From Mac Lane's Category Theory:

Let $C$ be a category and let $X$ be a discrete set and let $A = \text{C}^X$ be the functor category.

Then $A$ has as its objects the $X$-indexed families $a = \{a_x : x \in X\}$ of objects of $C$.

I'm having a difficult time seeing how the objects of $A$ are $x$-indexed families of $C$.

If a functor $(F : X \rightarrow \text{C})$ is an object of $A$, then it's defined entirely on where it sends each $x \in X$. So I can see how an object of $A$ should be a collection of objects of $C$ that are defined by the particular functor $F$, i.e., an object of $A$ should be $a_F = \{c \in C : F(x) = c\ \text{for some $x \in X$}\}$.

But I'm not seeing how the objects are $x$ indexed families.

Can someone explain what I'm missing in the analogy here?

  • $\begingroup$ I guess you mean $C=\operatorname{Set}$? $\endgroup$ – Captain Lama Feb 2 at 15:53
  • $\begingroup$ I mistyped that, $C$ should just be a category, not one in particular. $\endgroup$ – Oliver G Feb 2 at 15:54

You are confusing the functor $F$ and its image in $C$.

Just like a function $f:X\to Y$ between sets is not the set $\{y\in Y\,|\, f(x)=y \text{ for some } x\in X\}$, a functor $F:X\to C$ is not $\{c\in C\,|\, F(x)=c \text{ for some } x\in X\}$.

Rather, $F:X\to C$ is the association of some $c\in C$ for each $x\in X$, so we may write $c_x\in C$ for this particular element, and this gives a family $\{c_x\in C\,|\, x\in X\}$. The fact that $X$ is discrete as a category implies that the functor is determined by just this family (there is no need to worry about the action on morphisms).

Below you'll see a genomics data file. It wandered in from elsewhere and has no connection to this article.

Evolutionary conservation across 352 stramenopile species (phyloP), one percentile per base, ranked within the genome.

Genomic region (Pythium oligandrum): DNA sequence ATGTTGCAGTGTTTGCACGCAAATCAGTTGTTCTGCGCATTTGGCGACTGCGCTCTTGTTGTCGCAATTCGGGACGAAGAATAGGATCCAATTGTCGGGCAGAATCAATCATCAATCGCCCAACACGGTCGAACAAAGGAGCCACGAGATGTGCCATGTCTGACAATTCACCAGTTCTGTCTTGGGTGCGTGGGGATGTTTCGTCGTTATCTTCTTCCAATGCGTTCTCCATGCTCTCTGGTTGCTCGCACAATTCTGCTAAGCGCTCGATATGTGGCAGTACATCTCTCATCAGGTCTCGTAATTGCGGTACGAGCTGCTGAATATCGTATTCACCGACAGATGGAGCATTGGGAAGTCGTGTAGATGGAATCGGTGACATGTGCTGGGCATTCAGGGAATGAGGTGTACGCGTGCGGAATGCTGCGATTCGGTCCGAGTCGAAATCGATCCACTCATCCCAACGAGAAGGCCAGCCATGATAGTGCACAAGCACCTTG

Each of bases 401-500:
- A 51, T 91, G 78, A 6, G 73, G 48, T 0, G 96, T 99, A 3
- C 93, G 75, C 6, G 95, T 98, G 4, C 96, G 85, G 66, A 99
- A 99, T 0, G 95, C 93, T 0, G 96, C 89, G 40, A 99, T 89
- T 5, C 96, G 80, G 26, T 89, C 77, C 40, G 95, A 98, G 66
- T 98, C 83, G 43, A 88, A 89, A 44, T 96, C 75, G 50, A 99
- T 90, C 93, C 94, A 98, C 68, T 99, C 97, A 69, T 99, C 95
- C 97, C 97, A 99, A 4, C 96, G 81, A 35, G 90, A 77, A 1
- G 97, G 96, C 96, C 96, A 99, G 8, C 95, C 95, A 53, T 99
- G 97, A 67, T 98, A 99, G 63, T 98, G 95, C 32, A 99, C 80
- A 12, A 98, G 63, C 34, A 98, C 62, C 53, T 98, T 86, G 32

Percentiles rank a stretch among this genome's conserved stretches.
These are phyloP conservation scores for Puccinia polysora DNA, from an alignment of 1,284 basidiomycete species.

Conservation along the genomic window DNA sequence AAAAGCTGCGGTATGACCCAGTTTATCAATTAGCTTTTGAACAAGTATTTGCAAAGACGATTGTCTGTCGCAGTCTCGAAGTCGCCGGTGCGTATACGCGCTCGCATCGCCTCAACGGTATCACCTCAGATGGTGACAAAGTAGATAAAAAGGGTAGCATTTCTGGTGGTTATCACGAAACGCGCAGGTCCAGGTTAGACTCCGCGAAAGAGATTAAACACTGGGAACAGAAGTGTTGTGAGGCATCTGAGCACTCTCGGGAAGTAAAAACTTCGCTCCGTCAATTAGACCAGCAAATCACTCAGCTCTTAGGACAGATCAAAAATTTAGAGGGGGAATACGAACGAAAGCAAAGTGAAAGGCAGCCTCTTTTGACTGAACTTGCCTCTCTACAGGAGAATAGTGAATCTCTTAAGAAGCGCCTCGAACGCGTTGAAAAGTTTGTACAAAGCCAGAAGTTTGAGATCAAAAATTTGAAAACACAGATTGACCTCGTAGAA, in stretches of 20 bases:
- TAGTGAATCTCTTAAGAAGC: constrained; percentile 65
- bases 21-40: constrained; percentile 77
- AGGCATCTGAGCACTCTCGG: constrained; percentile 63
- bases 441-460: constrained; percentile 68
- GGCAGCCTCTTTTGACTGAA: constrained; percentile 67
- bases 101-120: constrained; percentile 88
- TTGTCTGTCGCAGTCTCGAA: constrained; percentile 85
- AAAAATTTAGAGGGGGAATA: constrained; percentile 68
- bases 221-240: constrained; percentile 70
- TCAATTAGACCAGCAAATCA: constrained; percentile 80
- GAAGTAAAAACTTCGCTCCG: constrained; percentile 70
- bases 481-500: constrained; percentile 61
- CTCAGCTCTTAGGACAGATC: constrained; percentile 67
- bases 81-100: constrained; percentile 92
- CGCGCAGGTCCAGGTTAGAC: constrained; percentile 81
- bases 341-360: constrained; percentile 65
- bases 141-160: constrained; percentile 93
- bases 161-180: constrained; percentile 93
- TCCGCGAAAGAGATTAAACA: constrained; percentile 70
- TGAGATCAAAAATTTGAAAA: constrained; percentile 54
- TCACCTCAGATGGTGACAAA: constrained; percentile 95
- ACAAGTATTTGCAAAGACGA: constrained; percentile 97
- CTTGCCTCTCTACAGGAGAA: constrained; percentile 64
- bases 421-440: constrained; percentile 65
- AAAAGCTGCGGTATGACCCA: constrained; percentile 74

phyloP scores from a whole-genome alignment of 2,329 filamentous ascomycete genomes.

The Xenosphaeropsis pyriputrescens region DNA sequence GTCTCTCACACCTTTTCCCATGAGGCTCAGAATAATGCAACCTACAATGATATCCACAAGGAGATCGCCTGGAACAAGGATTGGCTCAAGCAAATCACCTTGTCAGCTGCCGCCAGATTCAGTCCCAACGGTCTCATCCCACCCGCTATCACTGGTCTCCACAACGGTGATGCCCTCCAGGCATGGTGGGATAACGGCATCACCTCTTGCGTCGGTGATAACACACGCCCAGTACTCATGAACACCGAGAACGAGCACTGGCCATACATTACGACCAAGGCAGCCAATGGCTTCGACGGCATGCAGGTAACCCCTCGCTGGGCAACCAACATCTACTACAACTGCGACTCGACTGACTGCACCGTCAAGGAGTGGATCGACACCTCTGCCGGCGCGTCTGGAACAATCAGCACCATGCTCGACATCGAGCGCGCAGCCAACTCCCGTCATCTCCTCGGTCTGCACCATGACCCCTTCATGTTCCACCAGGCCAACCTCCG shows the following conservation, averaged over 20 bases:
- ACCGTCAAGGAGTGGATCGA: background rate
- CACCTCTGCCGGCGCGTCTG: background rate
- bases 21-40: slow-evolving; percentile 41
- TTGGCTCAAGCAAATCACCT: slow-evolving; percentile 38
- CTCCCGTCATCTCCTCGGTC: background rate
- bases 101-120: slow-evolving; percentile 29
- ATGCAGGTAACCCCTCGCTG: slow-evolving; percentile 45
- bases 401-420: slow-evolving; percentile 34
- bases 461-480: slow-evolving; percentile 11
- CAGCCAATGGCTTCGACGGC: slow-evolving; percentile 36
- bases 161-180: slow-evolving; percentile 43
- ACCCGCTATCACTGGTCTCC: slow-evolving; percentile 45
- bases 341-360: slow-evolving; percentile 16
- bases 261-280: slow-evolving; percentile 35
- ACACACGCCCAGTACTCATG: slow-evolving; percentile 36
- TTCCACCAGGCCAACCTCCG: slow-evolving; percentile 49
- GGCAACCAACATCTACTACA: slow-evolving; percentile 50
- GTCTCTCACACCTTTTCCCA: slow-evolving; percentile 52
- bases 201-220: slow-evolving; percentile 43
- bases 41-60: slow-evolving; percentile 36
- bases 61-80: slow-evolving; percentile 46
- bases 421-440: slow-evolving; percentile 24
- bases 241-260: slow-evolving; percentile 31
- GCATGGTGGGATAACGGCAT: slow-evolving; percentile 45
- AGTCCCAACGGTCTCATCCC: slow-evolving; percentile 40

| cite | improve this answer | |
  • $\begingroup$ So it's essentially: $c = c_F = \{c_x \in C | x \in X, \text{with the transformation $F(x) = c_x$}\}$? $\endgroup$ – Oliver G Feb 2 at 16:07
  • $\begingroup$ I don't understand what you mean by "transformation". When $X$ is discrete, a functor $F:X\to C$ is the same thing as a simple function from the set $X$ to the set of objects of $C$. A function is the same thing as a family (by definition). $\endgroup$ – Captain Lama Feb 2 at 16:14
  • $\begingroup$ I will be more clear. What I mean is: each object is a functor, and each set indexed by $x$ depends on the functor chosen. $\endgroup$ – Oliver G Feb 2 at 16:17
  • $\begingroup$ You should rather say "indexed by $X$", but yes. $\endgroup$ – Captain Lama Feb 2 at 16:31

Your Answer

By clicking “Post Your Answer”, you agree to our terms of service, privacy policy and cookie policy

Not the answer you're looking for? Browse other questions tagged or ask your own question.